Friday, August 11, 2017

The income inequality divide is the largest ever - but it can be fixed

AZBlueMeanie at Blog for Arizona alerts us to this stunning graphic showing the extreme economic inequality in America. Our Broken Economy, in One Simple Chart by David Leonhardt is based on research findings of “A well-known team of inequality researchers — Thomas Piketty, Emmanuel Saez and Gabriel Zucman…”

Inequality graph
Extreme inequality favors top 0.001%
Graph from AZBlueMeanie at Blog for Arizona

The message is straightforward. Only a few decades ago, the middle class and the poor weren’t just receiving healthy raises. Their take-home pay was rising even more rapidly, in percentage terms, than the pay of the rich.

The post-inflation, after-tax raises that were typical for the middle class during the pre–1980 period — about 2 percent a year — translate into rapid gains in living standards. At that rate, a household’s income almost doubles every 34 years. (The economists used 34-year windows to stay consistent with their original chart, which covered 1980 through 2014.)

In recent decades, by contrast, only very affluent families — those in roughly the top 1/40th of the income distribution — have received such large raises. Yes, the upper-middle class has done better than the middle class or the poor, but the huge gaps are between the super-rich and everyone else.

The basic problem is that most families used to receive something approaching their fair share of economic growth, and they don’t anymore.

… the country can’t magically return to the 1950s and 1960s (nor would we want to, all things considered). Economic growth was faster in those decades than we can reasonably expect today. Yet there is nothing natural about the distribution of today’s growth — the fact that our economic bounty flows overwhelmingly to a small share of the population.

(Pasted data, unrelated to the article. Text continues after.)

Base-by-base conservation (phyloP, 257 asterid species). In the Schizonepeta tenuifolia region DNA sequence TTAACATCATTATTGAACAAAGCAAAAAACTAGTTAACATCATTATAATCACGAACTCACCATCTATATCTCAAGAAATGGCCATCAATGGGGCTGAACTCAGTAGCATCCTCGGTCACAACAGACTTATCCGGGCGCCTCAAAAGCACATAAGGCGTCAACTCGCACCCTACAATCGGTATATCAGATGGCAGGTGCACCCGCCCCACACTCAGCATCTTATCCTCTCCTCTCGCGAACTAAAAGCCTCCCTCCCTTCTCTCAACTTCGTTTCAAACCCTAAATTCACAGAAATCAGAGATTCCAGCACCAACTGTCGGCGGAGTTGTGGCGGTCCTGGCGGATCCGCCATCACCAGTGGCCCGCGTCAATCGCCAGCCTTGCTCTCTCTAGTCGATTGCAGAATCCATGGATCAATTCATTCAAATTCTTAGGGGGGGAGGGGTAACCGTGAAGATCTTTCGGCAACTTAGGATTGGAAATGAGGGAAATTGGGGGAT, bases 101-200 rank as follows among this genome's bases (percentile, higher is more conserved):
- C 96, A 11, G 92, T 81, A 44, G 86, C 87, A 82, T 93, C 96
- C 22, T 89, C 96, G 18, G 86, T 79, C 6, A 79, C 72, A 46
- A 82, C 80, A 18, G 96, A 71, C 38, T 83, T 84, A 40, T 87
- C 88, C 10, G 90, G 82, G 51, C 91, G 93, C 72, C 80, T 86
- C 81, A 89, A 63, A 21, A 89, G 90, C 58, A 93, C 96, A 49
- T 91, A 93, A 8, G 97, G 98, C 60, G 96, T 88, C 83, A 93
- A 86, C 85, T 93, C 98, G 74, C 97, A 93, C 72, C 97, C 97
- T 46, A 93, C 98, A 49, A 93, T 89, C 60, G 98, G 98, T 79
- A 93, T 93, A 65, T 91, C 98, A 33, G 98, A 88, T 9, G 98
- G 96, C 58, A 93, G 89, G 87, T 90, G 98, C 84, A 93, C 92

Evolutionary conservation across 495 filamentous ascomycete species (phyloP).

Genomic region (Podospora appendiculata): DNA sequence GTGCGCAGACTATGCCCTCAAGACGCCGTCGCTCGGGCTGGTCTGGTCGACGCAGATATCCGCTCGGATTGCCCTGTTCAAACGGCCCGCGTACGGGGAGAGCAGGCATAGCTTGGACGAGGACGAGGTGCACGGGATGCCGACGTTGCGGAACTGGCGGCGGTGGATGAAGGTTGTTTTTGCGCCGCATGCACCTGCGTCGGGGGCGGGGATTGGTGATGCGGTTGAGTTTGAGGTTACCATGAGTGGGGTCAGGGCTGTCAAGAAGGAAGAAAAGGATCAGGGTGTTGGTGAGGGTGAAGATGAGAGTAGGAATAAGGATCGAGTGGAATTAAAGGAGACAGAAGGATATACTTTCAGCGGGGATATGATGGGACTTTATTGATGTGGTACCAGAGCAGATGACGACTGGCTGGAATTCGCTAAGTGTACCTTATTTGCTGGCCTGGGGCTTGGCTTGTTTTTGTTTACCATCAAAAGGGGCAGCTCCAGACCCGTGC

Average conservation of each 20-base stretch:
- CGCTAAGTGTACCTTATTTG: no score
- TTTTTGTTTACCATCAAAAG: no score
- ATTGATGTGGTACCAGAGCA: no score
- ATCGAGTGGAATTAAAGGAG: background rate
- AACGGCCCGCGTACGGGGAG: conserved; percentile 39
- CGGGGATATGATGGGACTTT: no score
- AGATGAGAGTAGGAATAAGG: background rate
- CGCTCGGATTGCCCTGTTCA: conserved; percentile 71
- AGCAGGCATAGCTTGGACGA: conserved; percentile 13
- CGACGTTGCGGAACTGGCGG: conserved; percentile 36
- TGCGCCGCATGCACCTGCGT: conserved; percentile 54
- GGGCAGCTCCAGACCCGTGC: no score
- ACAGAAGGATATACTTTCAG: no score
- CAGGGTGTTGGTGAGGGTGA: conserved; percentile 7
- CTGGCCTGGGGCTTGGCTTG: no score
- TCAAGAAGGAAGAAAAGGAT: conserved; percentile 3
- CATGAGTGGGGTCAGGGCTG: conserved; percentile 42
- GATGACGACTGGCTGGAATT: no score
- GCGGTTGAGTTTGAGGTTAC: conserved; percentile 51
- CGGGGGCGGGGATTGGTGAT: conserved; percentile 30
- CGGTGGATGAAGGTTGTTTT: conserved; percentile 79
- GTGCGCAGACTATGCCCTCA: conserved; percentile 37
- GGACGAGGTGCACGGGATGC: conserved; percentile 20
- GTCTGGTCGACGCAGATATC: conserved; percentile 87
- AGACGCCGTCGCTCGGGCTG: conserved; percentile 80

Different policies could produce a different outcome. My list would start with a tax code that does less to favor the affluent, a better-functioning education system, more bargaining power for workers and less tolerance for corporate consolidation.

Remarkably, President Trump and the Republican leaders in Congress are trying to go in the other direction. They spent months trying to take away health insurance from millions of middle-class and poor families. Their initial tax-reform plans would reduce taxes for the rich much more than for everyone else. And they want to cut spending on schools, even though education is the single best way to improve middle-class living standards over the long term.

Most Americans would look at these charts and conclude that inequality is out of control. The president, on the other hand, seems to think that inequality isn’t big enough.

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